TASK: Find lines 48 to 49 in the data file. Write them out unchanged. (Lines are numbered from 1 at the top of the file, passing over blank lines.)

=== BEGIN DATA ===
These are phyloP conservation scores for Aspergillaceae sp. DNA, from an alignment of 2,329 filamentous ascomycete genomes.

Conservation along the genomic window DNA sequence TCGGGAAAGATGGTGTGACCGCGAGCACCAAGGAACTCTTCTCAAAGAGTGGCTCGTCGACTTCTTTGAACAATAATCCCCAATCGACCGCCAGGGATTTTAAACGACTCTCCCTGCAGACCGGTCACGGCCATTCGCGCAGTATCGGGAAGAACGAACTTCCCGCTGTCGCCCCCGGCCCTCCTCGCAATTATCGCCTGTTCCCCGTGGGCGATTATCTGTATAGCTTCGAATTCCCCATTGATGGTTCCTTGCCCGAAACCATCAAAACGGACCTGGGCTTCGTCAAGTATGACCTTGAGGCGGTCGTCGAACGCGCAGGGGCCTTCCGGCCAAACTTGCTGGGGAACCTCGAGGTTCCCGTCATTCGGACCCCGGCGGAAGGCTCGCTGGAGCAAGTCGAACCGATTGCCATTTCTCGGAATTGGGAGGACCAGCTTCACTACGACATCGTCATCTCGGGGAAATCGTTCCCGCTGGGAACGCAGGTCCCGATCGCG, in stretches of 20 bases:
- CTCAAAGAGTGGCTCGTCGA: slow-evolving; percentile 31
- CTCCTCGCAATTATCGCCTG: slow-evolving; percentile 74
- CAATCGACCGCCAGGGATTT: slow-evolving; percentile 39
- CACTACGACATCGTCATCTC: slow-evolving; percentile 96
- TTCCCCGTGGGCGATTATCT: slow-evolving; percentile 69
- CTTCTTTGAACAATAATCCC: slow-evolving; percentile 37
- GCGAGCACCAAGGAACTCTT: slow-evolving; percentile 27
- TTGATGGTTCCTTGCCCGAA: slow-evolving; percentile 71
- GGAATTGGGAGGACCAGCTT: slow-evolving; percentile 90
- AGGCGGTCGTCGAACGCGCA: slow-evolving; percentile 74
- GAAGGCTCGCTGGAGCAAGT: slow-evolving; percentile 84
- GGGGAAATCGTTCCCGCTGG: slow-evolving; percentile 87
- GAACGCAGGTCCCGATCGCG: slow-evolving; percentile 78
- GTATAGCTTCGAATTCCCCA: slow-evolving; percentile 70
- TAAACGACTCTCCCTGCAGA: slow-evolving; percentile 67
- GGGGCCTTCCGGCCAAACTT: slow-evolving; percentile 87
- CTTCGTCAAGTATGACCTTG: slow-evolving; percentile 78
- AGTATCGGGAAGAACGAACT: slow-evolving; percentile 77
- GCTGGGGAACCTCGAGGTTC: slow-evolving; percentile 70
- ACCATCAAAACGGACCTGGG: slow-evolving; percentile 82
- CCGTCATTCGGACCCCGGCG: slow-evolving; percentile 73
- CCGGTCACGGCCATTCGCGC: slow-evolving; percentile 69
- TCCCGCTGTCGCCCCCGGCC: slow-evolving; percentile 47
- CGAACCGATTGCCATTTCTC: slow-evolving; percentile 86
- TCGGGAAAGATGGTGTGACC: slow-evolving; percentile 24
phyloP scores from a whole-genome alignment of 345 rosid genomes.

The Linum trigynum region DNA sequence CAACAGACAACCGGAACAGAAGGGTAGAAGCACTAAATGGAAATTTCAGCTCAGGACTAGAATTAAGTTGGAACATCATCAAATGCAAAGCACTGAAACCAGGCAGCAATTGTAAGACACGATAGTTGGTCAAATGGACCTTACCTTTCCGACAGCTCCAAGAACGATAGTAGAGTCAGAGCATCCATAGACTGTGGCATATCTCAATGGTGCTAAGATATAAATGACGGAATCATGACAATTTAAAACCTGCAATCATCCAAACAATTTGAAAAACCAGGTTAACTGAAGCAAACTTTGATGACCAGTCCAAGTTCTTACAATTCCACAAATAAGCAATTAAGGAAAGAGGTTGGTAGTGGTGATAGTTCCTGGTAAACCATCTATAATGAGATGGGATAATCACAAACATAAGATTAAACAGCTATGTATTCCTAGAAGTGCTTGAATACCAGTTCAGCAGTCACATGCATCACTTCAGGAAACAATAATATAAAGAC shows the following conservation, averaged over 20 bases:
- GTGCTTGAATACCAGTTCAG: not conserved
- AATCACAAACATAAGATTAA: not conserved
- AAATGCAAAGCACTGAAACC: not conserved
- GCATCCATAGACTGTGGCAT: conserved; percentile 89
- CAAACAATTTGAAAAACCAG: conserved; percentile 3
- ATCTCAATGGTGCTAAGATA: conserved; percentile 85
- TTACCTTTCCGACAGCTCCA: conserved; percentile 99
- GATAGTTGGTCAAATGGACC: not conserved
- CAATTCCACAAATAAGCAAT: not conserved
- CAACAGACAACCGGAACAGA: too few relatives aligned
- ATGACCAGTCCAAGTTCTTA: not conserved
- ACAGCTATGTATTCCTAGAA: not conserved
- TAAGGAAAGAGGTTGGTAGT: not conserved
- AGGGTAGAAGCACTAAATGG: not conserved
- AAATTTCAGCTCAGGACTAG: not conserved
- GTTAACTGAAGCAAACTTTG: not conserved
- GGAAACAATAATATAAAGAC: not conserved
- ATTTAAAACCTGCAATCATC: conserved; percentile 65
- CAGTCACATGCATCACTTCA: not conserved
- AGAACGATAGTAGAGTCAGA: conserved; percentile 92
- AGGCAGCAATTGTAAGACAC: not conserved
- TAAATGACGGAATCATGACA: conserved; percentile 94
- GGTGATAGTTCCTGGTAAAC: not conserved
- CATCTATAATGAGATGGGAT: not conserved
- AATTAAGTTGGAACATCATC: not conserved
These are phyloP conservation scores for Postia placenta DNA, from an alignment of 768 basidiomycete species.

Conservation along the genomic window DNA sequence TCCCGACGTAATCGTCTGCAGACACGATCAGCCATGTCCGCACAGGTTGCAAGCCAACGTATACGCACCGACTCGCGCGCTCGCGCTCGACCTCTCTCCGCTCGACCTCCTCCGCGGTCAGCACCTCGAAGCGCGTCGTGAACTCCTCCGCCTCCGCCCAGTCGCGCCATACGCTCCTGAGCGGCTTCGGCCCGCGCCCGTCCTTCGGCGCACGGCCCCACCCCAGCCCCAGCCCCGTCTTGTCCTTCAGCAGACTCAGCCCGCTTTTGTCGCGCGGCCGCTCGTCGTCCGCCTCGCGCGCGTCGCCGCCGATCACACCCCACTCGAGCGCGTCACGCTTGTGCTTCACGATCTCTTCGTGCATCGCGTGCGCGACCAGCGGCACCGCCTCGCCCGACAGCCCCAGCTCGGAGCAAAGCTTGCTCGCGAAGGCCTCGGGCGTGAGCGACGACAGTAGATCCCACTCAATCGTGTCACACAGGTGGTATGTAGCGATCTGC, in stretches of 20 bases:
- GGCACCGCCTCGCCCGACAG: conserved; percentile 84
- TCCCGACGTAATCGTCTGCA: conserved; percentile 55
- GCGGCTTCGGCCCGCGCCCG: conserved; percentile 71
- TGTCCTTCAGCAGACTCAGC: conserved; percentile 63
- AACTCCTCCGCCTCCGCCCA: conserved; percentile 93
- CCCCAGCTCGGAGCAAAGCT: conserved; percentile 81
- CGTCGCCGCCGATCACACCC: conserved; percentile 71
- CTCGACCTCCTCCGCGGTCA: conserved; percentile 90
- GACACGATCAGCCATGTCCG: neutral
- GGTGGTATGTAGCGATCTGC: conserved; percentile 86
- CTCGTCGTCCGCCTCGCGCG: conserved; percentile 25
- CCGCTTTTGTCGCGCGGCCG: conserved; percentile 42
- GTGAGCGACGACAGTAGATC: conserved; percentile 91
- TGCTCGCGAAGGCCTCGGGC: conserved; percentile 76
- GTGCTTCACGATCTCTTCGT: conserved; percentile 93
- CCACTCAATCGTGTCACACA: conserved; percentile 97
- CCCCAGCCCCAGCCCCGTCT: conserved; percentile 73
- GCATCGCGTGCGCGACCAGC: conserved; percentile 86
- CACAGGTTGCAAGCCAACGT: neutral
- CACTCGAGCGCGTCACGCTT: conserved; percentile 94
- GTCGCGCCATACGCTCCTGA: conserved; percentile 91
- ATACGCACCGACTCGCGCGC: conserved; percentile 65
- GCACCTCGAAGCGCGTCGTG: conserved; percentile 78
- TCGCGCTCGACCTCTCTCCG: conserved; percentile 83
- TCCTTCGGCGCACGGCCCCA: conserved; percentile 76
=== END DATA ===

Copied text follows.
- CAGTCACATGCATCACTTCA: not conserved
- AGAACGATAGTAGAGTCAGA: conserved; percentile 92